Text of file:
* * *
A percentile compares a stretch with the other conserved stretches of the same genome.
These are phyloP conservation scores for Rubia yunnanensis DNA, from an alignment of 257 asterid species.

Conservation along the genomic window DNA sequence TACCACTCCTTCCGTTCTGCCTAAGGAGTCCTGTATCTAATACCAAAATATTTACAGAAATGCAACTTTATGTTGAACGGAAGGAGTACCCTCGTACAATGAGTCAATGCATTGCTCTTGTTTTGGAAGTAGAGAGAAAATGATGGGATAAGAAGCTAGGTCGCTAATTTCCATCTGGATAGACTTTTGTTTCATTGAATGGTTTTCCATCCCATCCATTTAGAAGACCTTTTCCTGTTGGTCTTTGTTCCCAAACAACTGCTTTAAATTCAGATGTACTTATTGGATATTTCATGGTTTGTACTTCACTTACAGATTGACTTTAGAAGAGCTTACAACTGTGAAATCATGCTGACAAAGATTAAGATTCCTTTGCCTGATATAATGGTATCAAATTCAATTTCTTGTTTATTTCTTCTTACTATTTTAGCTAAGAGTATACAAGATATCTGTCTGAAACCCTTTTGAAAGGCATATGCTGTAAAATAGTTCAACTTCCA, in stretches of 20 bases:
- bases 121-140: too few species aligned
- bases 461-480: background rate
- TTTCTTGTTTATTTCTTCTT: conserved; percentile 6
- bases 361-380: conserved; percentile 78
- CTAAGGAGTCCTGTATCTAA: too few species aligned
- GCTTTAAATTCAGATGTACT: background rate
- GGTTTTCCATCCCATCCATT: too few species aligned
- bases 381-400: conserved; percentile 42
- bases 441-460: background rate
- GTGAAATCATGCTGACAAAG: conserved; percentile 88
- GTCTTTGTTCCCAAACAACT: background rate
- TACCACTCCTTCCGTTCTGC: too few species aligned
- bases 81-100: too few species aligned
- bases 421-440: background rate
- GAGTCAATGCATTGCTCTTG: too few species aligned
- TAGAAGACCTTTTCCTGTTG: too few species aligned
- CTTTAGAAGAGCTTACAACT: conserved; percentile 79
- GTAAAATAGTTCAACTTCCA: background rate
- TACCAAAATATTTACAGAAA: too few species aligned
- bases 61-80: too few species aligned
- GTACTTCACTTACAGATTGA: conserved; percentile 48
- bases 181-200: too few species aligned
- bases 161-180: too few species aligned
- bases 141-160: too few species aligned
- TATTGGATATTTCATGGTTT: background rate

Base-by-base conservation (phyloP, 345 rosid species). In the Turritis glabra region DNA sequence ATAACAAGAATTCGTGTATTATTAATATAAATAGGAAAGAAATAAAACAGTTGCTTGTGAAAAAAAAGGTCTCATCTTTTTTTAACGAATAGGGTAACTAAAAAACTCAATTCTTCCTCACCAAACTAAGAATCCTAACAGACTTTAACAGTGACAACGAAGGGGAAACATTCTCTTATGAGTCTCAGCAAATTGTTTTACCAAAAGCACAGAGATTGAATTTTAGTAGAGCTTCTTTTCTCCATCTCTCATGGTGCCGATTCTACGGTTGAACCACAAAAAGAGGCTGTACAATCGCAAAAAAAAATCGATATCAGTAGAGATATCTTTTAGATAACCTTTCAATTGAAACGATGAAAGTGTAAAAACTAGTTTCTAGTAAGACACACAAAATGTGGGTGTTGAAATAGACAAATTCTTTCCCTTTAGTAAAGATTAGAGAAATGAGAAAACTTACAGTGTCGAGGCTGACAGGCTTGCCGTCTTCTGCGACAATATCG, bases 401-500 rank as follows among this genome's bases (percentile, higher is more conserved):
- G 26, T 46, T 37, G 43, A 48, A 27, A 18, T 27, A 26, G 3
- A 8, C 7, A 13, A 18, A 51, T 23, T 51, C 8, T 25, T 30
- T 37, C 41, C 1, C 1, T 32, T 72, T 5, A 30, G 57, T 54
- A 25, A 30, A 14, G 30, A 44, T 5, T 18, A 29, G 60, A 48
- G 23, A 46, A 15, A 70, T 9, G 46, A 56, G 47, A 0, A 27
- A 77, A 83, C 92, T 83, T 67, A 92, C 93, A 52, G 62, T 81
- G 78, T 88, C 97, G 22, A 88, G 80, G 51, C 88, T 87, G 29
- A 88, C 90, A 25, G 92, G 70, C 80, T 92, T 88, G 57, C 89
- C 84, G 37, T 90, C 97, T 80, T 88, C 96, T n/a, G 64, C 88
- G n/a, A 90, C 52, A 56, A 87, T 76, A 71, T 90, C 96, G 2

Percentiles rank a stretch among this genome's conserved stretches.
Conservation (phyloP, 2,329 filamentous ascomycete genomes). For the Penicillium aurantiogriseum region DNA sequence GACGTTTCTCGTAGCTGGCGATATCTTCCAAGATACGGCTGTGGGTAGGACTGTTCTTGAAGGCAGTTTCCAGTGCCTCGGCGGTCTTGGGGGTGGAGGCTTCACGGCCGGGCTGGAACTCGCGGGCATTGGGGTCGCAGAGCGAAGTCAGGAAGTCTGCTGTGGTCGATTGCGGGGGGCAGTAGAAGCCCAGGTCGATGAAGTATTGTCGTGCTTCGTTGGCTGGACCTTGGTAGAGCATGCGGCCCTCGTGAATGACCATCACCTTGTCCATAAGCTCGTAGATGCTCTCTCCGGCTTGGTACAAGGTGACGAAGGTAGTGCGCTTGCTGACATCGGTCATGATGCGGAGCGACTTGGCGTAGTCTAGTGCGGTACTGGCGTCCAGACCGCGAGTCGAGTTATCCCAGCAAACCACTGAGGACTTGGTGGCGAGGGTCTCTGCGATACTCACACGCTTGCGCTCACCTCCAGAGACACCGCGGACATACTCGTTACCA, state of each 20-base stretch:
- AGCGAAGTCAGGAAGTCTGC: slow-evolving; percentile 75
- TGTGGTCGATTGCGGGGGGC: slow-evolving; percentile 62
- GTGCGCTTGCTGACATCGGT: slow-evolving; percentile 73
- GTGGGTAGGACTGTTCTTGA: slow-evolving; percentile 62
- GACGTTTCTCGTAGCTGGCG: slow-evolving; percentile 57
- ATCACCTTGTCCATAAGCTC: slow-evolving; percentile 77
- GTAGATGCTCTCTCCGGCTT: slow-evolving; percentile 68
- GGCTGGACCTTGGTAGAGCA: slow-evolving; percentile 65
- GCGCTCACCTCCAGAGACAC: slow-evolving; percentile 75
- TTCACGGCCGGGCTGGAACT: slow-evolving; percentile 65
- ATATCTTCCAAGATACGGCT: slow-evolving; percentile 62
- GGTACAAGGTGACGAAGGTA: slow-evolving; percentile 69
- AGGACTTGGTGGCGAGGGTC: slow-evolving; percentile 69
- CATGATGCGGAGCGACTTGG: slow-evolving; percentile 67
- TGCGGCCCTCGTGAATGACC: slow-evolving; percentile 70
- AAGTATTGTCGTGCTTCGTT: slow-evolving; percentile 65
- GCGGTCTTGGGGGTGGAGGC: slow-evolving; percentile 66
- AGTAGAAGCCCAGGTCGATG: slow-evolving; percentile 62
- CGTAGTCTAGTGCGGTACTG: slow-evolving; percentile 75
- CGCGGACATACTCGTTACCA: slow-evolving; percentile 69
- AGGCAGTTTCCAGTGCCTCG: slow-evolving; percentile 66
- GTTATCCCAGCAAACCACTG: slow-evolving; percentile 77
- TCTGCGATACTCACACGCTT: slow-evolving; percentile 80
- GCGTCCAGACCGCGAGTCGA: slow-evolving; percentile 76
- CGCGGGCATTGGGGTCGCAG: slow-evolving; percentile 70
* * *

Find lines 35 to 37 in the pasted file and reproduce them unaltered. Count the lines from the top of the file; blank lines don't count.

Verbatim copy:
- A 77, A 83, C 92, T 83, T 67, A 92, C 93, A 52, G 62, T 81
- G 78, T 88, C 97, G 22, A 88, G 80, G 51, C 88, T 87, G 29
- A 88, C 90, A 25, G 92, G 70, C 80, T 92, T 88, G 57, C 89